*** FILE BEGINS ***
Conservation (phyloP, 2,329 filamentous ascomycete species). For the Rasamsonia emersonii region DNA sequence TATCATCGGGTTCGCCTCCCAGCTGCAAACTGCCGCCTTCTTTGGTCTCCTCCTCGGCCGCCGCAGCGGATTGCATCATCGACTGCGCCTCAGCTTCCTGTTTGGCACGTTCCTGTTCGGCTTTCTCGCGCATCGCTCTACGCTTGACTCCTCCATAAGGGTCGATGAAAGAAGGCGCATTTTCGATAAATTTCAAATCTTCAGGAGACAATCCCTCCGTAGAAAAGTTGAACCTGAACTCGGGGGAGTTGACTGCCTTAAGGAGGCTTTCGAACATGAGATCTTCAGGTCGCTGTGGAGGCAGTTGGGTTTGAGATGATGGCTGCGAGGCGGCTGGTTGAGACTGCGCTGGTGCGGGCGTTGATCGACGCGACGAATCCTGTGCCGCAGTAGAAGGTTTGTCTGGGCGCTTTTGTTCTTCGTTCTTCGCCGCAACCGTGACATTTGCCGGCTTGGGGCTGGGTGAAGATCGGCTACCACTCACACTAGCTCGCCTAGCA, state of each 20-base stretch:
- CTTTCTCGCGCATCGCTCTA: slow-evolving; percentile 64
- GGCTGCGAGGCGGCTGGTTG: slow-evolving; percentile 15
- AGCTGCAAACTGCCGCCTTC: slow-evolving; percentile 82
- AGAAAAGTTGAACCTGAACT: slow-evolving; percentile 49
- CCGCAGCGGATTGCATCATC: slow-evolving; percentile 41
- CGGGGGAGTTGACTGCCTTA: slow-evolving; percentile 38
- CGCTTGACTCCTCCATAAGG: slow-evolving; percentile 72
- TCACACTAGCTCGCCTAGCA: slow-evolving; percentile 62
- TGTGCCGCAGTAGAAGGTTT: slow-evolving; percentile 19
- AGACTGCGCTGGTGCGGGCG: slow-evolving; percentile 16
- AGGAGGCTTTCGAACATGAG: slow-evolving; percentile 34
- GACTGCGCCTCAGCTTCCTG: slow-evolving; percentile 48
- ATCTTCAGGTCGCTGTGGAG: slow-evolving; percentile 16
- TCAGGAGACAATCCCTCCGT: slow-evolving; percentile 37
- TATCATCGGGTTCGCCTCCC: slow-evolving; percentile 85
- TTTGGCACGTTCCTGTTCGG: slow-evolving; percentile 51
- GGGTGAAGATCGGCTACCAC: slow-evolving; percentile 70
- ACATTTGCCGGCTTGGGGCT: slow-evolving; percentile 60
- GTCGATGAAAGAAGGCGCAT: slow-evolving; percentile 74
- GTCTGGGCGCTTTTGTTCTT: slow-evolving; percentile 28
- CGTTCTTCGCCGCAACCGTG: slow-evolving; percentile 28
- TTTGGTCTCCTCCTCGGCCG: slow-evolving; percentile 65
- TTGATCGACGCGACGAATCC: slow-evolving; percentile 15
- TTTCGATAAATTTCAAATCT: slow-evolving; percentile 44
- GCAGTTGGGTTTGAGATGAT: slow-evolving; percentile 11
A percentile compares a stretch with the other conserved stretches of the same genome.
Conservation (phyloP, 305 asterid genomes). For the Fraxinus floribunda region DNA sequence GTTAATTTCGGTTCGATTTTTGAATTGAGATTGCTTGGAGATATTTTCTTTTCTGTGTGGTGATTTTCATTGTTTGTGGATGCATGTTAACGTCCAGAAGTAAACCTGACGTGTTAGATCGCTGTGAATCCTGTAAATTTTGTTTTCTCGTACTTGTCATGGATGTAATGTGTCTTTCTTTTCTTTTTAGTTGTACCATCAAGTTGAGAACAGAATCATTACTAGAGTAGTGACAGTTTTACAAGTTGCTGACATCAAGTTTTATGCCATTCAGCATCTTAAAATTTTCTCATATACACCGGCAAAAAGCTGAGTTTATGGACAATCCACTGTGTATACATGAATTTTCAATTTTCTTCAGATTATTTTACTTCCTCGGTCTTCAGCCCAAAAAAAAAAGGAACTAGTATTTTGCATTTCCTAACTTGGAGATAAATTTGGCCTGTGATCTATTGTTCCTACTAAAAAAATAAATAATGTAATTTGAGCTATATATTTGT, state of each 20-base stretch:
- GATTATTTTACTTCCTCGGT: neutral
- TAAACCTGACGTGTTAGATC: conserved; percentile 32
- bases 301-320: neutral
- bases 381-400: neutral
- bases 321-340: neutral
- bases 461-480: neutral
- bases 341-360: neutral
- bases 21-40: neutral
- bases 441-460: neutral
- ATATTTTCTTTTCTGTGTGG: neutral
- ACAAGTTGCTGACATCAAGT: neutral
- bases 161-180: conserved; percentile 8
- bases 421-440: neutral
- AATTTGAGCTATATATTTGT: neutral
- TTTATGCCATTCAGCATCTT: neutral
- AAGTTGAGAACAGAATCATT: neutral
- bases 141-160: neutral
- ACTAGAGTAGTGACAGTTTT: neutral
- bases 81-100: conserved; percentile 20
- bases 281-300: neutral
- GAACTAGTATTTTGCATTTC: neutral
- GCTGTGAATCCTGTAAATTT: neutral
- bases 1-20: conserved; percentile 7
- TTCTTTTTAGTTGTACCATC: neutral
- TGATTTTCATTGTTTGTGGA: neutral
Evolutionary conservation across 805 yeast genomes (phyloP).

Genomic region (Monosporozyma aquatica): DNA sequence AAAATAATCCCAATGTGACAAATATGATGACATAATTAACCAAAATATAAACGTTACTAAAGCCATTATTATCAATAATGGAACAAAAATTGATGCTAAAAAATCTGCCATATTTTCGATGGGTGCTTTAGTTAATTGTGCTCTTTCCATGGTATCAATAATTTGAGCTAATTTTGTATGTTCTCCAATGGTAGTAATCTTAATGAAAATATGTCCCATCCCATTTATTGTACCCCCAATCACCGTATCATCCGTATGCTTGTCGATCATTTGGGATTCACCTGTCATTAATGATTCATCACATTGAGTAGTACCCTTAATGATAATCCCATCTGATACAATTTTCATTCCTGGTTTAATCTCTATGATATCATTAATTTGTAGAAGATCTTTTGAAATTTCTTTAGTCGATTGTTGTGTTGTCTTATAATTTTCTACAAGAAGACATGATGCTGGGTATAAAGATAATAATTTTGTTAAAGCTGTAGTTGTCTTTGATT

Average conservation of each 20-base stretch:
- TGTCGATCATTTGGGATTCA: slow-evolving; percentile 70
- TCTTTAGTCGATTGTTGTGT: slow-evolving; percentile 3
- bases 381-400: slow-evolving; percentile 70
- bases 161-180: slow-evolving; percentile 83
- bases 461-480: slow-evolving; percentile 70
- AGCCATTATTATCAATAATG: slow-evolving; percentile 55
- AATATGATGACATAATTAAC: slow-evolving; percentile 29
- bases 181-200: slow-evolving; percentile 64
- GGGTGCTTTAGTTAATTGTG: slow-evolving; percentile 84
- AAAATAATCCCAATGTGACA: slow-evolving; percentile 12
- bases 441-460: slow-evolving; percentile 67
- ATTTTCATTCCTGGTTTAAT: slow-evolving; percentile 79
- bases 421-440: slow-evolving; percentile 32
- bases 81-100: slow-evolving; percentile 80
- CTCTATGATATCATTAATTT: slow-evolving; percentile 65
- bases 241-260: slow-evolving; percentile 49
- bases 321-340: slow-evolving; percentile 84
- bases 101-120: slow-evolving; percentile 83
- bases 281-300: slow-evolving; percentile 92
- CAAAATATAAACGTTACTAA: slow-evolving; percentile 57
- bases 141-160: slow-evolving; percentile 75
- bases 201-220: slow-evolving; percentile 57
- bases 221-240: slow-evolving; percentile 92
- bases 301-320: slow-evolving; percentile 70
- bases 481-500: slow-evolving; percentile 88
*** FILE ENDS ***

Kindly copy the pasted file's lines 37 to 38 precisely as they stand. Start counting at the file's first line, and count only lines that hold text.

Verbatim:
- bases 441-460: neutral
- ATATTTTCTTTTCTGTGTGG: neutral